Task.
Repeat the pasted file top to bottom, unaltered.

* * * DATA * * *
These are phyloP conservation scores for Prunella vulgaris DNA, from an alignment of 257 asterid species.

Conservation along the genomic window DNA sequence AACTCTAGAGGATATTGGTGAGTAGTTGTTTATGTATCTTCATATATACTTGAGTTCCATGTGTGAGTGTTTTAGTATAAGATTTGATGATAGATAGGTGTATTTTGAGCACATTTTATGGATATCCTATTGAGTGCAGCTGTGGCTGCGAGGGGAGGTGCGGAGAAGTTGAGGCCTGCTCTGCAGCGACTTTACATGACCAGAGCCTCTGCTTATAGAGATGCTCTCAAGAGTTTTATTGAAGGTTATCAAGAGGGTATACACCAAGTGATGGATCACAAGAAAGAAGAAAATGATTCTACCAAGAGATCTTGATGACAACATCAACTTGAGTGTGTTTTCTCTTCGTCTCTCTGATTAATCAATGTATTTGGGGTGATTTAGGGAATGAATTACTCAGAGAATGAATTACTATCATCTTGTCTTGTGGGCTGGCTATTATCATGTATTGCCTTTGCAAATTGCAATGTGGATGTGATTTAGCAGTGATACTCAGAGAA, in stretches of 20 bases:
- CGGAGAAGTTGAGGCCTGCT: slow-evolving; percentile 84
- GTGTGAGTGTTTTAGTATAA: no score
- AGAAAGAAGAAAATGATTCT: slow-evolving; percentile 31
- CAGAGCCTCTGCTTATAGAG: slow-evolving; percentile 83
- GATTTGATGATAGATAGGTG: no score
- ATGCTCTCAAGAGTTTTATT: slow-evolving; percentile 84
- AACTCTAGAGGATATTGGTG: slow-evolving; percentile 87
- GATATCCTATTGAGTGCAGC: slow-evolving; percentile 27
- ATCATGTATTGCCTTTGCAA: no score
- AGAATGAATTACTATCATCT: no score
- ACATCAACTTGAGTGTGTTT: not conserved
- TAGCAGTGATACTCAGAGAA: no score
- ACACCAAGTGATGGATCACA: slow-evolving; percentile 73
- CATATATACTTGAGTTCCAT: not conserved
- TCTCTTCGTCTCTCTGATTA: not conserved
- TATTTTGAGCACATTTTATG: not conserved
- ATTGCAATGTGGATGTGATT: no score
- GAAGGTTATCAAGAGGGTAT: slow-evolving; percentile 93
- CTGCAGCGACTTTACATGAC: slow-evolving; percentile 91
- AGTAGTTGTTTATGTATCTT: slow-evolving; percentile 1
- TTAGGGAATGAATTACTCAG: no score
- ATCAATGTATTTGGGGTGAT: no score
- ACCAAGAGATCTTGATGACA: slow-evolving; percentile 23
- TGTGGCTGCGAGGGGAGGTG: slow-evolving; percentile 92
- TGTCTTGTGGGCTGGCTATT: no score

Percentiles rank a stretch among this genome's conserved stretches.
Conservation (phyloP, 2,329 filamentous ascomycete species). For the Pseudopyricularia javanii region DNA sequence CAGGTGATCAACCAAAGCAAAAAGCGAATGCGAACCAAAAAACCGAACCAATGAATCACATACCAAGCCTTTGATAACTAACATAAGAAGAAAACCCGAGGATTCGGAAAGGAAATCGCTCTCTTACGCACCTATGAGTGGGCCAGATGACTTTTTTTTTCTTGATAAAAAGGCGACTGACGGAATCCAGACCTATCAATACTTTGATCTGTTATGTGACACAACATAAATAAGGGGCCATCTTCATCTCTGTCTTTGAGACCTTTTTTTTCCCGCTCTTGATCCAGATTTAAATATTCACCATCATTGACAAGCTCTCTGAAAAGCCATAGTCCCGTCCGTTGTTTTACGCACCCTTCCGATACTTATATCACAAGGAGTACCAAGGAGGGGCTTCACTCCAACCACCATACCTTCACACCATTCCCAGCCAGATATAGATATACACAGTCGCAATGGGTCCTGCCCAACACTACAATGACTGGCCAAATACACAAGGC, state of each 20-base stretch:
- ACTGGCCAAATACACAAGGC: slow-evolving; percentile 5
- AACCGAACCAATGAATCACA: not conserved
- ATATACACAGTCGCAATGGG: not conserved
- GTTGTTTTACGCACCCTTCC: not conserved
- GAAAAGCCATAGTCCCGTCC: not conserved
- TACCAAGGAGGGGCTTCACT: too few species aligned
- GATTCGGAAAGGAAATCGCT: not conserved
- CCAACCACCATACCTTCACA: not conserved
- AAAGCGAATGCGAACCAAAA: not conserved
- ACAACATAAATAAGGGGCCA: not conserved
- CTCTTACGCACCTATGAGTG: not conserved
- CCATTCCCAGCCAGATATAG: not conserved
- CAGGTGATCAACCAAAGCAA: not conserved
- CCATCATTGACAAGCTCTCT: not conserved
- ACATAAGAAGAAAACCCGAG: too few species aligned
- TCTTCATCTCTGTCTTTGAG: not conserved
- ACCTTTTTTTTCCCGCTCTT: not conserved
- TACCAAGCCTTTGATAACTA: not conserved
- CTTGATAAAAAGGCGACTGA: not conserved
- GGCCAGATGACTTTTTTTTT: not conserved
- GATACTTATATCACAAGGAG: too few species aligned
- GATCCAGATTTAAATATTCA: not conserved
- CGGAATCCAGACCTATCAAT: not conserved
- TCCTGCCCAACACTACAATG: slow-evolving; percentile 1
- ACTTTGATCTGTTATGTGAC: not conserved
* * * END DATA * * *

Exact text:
These are phyloP conservation scores for Prunella vulgaris DNA, from an alignment of 257 asterid species.

Conservation along the genomic window DNA sequence AACTCTAGAGGATATTGGTGAGTAGTTGTTTATGTATCTTCATATATACTTGAGTTCCATGTGTGAGTGTTTTAGTATAAGATTTGATGATAGATAGGTGTATTTTGAGCACATTTTATGGATATCCTATTGAGTGCAGCTGTGGCTGCGAGGGGAGGTGCGGAGAAGTTGAGGCCTGCTCTGCAGCGACTTTACATGACCAGAGCCTCTGCTTATAGAGATGCTCTCAAGAGTTTTATTGAAGGTTATCAAGAGGGTATACACCAAGTGATGGATCACAAGAAAGAAGAAAATGATTCTACCAAGAGATCTTGATGACAACATCAACTTGAGTGTGTTTTCTCTTCGTCTCTCTGATTAATCAATGTATTTGGGGTGATTTAGGGAATGAATTACTCAGAGAATGAATTACTATCATCTTGTCTTGTGGGCTGGCTATTATCATGTATTGCCTTTGCAAATTGCAATGTGGATGTGATTTAGCAGTGATACTCAGAGAA, in stretches of 20 bases:
- CGGAGAAGTTGAGGCCTGCT: slow-evolving; percentile 84
- GTGTGAGTGTTTTAGTATAA: no score
- AGAAAGAAGAAAATGATTCT: slow-evolving; percentile 31
- CAGAGCCTCTGCTTATAGAG: slow-evolving; percentile 83
- GATTTGATGATAGATAGGTG: no score
- ATGCTCTCAAGAGTTTTATT: slow-evolving; percentile 84
- AACTCTAGAGGATATTGGTG: slow-evolving; percentile 87
- GATATCCTATTGAGTGCAGC: slow-evolving; percentile 27
- ATCATGTATTGCCTTTGCAA: no score
- AGAATGAATTACTATCATCT: no score
- ACATCAACTTGAGTGTGTTT: not conserved
- TAGCAGTGATACTCAGAGAA: no score
- ACACCAAGTGATGGATCACA: slow-evolving; percentile 73
- CATATATACTTGAGTTCCAT: not conserved
- TCTCTTCGTCTCTCTGATTA: not conserved
- TATTTTGAGCACATTTTATG: not conserved
- ATTGCAATGTGGATGTGATT: no score
- GAAGGTTATCAAGAGGGTAT: slow-evolving; percentile 93
- CTGCAGCGACTTTACATGAC: slow-evolving; percentile 91
- AGTAGTTGTTTATGTATCTT: slow-evolving; percentile 1
- TTAGGGAATGAATTACTCAG: no score
- ATCAATGTATTTGGGGTGAT: no score
- ACCAAGAGATCTTGATGACA: slow-evolving; percentile 23
- TGTGGCTGCGAGGGGAGGTG: slow-evolving; percentile 92
- TGTCTTGTGGGCTGGCTATT: no score

Percentiles rank a stretch among this genome's conserved stretches.
Conservation (phyloP, 2,329 filamentous ascomycete species). For the Pseudopyricularia javanii region DNA sequence CAGGTGATCAACCAAAGCAAAAAGCGAATGCGAACCAAAAAACCGAACCAATGAATCACATACCAAGCCTTTGATAACTAACATAAGAAGAAAACCCGAGGATTCGGAAAGGAAATCGCTCTCTTACGCACCTATGAGTGGGCCAGATGACTTTTTTTTTCTTGATAAAAAGGCGACTGACGGAATCCAGACCTATCAATACTTTGATCTGTTATGTGACACAACATAAATAAGGGGCCATCTTCATCTCTGTCTTTGAGACCTTTTTTTTCCCGCTCTTGATCCAGATTTAAATATTCACCATCATTGACAAGCTCTCTGAAAAGCCATAGTCCCGTCCGTTGTTTTACGCACCCTTCCGATACTTATATCACAAGGAGTACCAAGGAGGGGCTTCACTCCAACCACCATACCTTCACACCATTCCCAGCCAGATATAGATATACACAGTCGCAATGGGTCCTGCCCAACACTACAATGACTGGCCAAATACACAAGGC, state of each 20-base stretch:
- ACTGGCCAAATACACAAGGC: slow-evolving; percentile 5
- AACCGAACCAATGAATCACA: not conserved
- ATATACACAGTCGCAATGGG: not conserved
- GTTGTTTTACGCACCCTTCC: not conserved
- GAAAAGCCATAGTCCCGTCC: not conserved
- TACCAAGGAGGGGCTTCACT: too few species aligned
- GATTCGGAAAGGAAATCGCT: not conserved
- CCAACCACCATACCTTCACA: not conserved
- AAAGCGAATGCGAACCAAAA: not conserved
- ACAACATAAATAAGGGGCCA: not conserved
- CTCTTACGCACCTATGAGTG: not conserved
- CCATTCCCAGCCAGATATAG: not conserved
- CAGGTGATCAACCAAAGCAA: not conserved
- CCATCATTGACAAGCTCTCT: not conserved
- ACATAAGAAGAAAACCCGAG: too few species aligned
- TCTTCATCTCTGTCTTTGAG: not conserved
- ACCTTTTTTTTCCCGCTCTT: not conserved
- TACCAAGCCTTTGATAACTA: not conserved
- CTTGATAAAAAGGCGACTGA: not conserved
- GGCCAGATGACTTTTTTTTT: not conserved
- GATACTTATATCACAAGGAG: too few species aligned
- GATCCAGATTTAAATATTCA: not conserved
- CGGAATCCAGACCTATCAAT: not conserved
- TCCTGCCCAACACTACAATG: slow-evolving; percentile 1
- ACTTTGATCTGTTATGTGAC: not conserved